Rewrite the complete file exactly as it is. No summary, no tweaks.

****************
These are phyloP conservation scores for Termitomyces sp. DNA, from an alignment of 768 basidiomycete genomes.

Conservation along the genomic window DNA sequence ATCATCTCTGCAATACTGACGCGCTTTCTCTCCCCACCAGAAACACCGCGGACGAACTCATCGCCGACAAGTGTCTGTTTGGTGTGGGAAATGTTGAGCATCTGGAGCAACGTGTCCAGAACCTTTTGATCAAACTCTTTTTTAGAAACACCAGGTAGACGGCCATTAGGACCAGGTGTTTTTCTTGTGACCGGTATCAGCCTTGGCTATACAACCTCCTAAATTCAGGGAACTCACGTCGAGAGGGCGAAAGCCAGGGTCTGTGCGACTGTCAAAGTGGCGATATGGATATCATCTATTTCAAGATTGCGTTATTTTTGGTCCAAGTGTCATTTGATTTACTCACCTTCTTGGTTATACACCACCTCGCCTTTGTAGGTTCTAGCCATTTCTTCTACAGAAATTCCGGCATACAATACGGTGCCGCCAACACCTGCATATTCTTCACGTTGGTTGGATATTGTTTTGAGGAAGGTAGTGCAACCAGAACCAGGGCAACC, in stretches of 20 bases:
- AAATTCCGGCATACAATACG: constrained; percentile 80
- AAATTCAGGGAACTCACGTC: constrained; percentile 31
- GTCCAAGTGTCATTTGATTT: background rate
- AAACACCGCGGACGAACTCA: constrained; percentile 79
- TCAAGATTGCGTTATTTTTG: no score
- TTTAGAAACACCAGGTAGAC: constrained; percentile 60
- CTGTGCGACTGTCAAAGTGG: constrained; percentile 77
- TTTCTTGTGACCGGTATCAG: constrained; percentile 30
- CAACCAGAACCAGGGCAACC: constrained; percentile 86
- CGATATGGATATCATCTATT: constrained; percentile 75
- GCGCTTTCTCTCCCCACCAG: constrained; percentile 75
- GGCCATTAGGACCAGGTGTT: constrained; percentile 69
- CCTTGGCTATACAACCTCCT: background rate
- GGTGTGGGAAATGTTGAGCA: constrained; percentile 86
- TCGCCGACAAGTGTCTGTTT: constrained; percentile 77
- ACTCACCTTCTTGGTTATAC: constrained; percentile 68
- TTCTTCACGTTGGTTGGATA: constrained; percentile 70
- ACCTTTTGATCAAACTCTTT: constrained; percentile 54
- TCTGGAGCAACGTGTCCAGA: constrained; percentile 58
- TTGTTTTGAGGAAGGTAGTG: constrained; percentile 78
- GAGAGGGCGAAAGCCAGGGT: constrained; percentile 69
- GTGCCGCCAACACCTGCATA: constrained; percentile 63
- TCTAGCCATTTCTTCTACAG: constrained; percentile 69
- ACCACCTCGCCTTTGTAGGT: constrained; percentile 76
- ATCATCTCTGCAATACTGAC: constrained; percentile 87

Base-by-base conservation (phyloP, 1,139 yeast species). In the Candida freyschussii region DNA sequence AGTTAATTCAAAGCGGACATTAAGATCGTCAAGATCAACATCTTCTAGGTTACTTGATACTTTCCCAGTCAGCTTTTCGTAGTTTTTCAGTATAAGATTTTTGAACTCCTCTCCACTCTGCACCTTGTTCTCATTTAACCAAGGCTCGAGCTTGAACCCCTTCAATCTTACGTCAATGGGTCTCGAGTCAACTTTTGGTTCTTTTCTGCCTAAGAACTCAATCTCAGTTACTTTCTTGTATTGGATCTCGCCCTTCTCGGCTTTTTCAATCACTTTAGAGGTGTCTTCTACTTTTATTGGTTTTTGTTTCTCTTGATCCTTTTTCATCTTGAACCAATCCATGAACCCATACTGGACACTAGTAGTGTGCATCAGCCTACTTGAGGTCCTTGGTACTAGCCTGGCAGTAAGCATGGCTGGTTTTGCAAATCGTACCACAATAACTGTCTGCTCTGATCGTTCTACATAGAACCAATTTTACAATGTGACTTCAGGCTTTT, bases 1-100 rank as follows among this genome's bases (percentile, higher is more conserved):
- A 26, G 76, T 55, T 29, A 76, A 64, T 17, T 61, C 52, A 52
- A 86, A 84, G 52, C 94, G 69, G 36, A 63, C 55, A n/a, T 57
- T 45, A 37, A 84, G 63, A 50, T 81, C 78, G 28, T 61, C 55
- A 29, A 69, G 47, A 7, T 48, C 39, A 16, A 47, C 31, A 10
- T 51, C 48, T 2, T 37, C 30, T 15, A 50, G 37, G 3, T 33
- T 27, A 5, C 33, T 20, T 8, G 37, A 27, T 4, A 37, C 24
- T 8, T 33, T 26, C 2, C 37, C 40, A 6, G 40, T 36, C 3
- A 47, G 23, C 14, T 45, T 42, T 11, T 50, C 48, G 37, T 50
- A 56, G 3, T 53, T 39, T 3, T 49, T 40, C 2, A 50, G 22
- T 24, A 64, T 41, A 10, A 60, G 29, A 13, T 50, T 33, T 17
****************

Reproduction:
These are phyloP conservation scores for Termitomyces sp. DNA, from an alignment of 768 basidiomycete genomes.

Conservation along the genomic window DNA sequence ATCATCTCTGCAATACTGACGCGCTTTCTCTCCCCACCAGAAACACCGCGGACGAACTCATCGCCGACAAGTGTCTGTTTGGTGTGGGAAATGTTGAGCATCTGGAGCAACGTGTCCAGAACCTTTTGATCAAACTCTTTTTTAGAAACACCAGGTAGACGGCCATTAGGACCAGGTGTTTTTCTTGTGACCGGTATCAGCCTTGGCTATACAACCTCCTAAATTCAGGGAACTCACGTCGAGAGGGCGAAAGCCAGGGTCTGTGCGACTGTCAAAGTGGCGATATGGATATCATCTATTTCAAGATTGCGTTATTTTTGGTCCAAGTGTCATTTGATTTACTCACCTTCTTGGTTATACACCACCTCGCCTTTGTAGGTTCTAGCCATTTCTTCTACAGAAATTCCGGCATACAATACGGTGCCGCCAACACCTGCATATTCTTCACGTTGGTTGGATATTGTTTTGAGGAAGGTAGTGCAACCAGAACCAGGGCAACC, in stretches of 20 bases:
- AAATTCCGGCATACAATACG: constrained; percentile 80
- AAATTCAGGGAACTCACGTC: constrained; percentile 31
- GTCCAAGTGTCATTTGATTT: background rate
- AAACACCGCGGACGAACTCA: constrained; percentile 79
- TCAAGATTGCGTTATTTTTG: no score
- TTTAGAAACACCAGGTAGAC: constrained; percentile 60
- CTGTGCGACTGTCAAAGTGG: constrained; percentile 77
- TTTCTTGTGACCGGTATCAG: constrained; percentile 30
- CAACCAGAACCAGGGCAACC: constrained; percentile 86
- CGATATGGATATCATCTATT: constrained; percentile 75
- GCGCTTTCTCTCCCCACCAG: constrained; percentile 75
- GGCCATTAGGACCAGGTGTT: constrained; percentile 69
- CCTTGGCTATACAACCTCCT: background rate
- GGTGTGGGAAATGTTGAGCA: constrained; percentile 86
- TCGCCGACAAGTGTCTGTTT: constrained; percentile 77
- ACTCACCTTCTTGGTTATAC: constrained; percentile 68
- TTCTTCACGTTGGTTGGATA: constrained; percentile 70
- ACCTTTTGATCAAACTCTTT: constrained; percentile 54
- TCTGGAGCAACGTGTCCAGA: constrained; percentile 58
- TTGTTTTGAGGAAGGTAGTG: constrained; percentile 78
- GAGAGGGCGAAAGCCAGGGT: constrained; percentile 69
- GTGCCGCCAACACCTGCATA: constrained; percentile 63
- TCTAGCCATTTCTTCTACAG: constrained; percentile 69
- ACCACCTCGCCTTTGTAGGT: constrained; percentile 76
- ATCATCTCTGCAATACTGAC: constrained; percentile 87

Base-by-base conservation (phyloP, 1,139 yeast species). In the Candida freyschussii region DNA sequence AGTTAATTCAAAGCGGACATTAAGATCGTCAAGATCAACATCTTCTAGGTTACTTGATACTTTCCCAGTCAGCTTTTCGTAGTTTTTCAGTATAAGATTTTTGAACTCCTCTCCACTCTGCACCTTGTTCTCATTTAACCAAGGCTCGAGCTTGAACCCCTTCAATCTTACGTCAATGGGTCTCGAGTCAACTTTTGGTTCTTTTCTGCCTAAGAACTCAATCTCAGTTACTTTCTTGTATTGGATCTCGCCCTTCTCGGCTTTTTCAATCACTTTAGAGGTGTCTTCTACTTTTATTGGTTTTTGTTTCTCTTGATCCTTTTTCATCTTGAACCAATCCATGAACCCATACTGGACACTAGTAGTGTGCATCAGCCTACTTGAGGTCCTTGGTACTAGCCTGGCAGTAAGCATGGCTGGTTTTGCAAATCGTACCACAATAACTGTCTGCTCTGATCGTTCTACATAGAACCAATTTTACAATGTGACTTCAGGCTTTT, bases 1-100 rank as follows among this genome's bases (percentile, higher is more conserved):
- A 26, G 76, T 55, T 29, A 76, A 64, T 17, T 61, C 52, A 52
- A 86, A 84, G 52, C 94, G 69, G 36, A 63, C 55, A n/a, T 57
- T 45, A 37, A 84, G 63, A 50, T 81, C 78, G 28, T 61, C 55
- A 29, A 69, G 47, A 7, T 48, C 39, A 16, A 47, C 31, A 10
- T 51, C 48, T 2, T 37, C 30, T 15, A 50, G 37, G 3, T 33
- T 27, A 5, C 33, T 20, T 8, G 37, A 27, T 4, A 37, C 24
- T 8, T 33, T 26, C 2, C 37, C 40, A 6, G 40, T 36, C 3
- A 47, G 23, C 14, T 45, T 42, T 11, T 50, C 48, G 37, T 50
- A 56, G 3, T 53, T 39, T 3, T 49, T 40, C 2, A 50, G 22
- T 24, A 64, T 41, A 10, A 60, G 29, A 13, T 50, T 33, T 17